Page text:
ACLU of Texas Demands Hundreds of School Districts Revamp Their Dress Codes

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COURTESY PHOTO / ACLU
  • Courtesy Photo / ACLU
The ACLU today sent a letter to hundreds of school districts across Texas demanding that they revise dress codes that the civil rights organization calls "unconstitutional and discriminatory."

The letter, which went out to almost 500 districts, including some near San Antonio, says policies mandating different hair lengths for male and female students are "outdated" and "harmful," leaving districts vulnerable to lawsuits.



The demand follows a ruling by a federal court judge shooting down a Houston school's dress code that required male students keep their hair no longer than ear-length. The policy grabbed national headlines after a pair of Black students were punished for wearing dreadlocks and transferred out.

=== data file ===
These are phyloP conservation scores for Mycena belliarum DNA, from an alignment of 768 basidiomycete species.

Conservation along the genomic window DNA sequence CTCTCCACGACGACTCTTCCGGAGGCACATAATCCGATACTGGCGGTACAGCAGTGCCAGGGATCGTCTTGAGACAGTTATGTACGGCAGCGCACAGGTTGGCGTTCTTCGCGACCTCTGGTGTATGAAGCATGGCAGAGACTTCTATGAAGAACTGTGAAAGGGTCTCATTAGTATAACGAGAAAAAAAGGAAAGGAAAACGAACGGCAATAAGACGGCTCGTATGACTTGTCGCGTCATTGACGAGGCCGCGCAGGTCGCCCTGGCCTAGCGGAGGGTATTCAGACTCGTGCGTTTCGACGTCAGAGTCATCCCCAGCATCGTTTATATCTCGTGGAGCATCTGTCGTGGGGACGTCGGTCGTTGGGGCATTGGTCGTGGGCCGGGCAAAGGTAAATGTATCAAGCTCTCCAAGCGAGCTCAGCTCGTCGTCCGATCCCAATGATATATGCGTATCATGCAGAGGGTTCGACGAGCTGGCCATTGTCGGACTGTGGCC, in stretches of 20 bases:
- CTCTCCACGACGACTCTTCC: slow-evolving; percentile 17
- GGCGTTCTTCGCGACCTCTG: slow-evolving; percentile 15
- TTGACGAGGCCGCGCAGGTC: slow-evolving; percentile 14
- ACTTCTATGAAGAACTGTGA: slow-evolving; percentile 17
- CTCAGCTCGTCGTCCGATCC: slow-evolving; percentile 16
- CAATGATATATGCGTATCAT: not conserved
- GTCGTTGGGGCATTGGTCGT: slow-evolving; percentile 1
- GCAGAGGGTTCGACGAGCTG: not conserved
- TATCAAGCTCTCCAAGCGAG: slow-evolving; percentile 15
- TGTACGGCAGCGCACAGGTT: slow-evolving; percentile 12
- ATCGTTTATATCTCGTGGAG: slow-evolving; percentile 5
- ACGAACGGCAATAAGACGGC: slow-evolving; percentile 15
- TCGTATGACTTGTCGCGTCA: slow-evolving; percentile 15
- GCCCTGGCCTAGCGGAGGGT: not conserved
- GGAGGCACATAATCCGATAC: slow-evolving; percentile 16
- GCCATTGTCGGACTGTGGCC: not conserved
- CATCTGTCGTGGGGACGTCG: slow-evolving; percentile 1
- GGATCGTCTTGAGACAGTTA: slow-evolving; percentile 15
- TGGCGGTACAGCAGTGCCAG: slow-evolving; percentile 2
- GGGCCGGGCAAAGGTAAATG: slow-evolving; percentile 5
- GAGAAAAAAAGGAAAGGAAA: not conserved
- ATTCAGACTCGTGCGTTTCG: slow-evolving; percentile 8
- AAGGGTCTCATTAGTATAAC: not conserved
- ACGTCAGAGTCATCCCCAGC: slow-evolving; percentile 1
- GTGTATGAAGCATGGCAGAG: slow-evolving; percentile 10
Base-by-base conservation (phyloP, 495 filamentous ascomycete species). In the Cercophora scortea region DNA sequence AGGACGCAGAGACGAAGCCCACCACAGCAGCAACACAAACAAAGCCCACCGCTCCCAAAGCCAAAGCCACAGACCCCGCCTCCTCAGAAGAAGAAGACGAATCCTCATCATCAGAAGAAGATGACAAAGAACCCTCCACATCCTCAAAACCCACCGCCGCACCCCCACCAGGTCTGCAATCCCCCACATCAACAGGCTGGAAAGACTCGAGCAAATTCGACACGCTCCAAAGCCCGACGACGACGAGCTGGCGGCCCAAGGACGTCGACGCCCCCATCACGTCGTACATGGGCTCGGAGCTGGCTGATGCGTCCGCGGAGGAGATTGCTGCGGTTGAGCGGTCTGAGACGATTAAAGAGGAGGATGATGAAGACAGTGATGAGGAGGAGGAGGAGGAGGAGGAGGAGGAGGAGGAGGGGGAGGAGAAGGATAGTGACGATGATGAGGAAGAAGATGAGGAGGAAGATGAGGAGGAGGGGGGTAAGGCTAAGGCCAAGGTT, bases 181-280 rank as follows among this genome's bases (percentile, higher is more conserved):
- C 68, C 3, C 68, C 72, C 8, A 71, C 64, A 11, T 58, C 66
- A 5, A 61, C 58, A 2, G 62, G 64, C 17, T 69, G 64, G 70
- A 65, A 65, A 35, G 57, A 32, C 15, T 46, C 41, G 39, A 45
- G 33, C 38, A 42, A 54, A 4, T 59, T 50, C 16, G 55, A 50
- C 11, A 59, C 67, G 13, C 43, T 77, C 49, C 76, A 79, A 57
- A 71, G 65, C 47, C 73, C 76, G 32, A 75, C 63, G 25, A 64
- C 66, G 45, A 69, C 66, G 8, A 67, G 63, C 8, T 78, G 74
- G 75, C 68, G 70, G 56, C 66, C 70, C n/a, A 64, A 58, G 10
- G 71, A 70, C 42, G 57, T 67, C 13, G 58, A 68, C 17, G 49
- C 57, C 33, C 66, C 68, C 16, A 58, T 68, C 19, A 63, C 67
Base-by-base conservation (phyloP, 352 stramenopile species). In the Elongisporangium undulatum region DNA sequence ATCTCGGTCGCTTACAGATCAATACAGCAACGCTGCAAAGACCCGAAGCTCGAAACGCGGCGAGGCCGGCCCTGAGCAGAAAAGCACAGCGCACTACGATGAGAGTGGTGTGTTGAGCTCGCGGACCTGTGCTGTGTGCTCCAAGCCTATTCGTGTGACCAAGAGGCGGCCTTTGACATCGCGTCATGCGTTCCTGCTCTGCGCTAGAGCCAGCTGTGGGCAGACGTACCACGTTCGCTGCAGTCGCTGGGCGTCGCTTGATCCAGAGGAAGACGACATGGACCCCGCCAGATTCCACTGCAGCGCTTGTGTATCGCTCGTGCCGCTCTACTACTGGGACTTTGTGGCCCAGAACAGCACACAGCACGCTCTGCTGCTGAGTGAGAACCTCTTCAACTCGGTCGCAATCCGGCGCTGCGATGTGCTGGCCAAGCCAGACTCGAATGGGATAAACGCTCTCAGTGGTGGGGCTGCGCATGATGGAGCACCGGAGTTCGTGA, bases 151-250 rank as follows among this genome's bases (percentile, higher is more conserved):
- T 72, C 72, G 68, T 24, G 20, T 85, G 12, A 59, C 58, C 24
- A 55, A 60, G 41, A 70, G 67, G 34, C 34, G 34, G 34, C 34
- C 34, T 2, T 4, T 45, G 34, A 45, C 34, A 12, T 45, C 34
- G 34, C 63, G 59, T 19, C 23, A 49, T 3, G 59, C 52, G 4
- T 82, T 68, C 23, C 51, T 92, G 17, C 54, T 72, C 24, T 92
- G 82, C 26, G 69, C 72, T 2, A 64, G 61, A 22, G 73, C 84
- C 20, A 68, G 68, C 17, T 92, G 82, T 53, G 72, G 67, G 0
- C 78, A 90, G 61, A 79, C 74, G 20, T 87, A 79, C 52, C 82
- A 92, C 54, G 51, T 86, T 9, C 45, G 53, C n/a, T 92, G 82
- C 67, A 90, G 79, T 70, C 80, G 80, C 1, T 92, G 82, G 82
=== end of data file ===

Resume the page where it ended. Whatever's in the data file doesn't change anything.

"While school districts throughout the country have removed policies that were based on antiquated sex stereotypes, many school districts in Texas still have policies that treat students differently on the basis of their gender, such as requiring different hair and dress standards for male and female students," ACLU of Texas attorney Brian Klosterboer said in a statement.



"Recent court decisions, including from the U.S. Supreme Court, have found that this type of gender-based discrimination is unconstitutional. School districts need to conform to federal law and fix outdated policies that cause serious harm to students in Texas."

Among the districts named in the letter are Harlandale, Jourdanton and Pleasanton.

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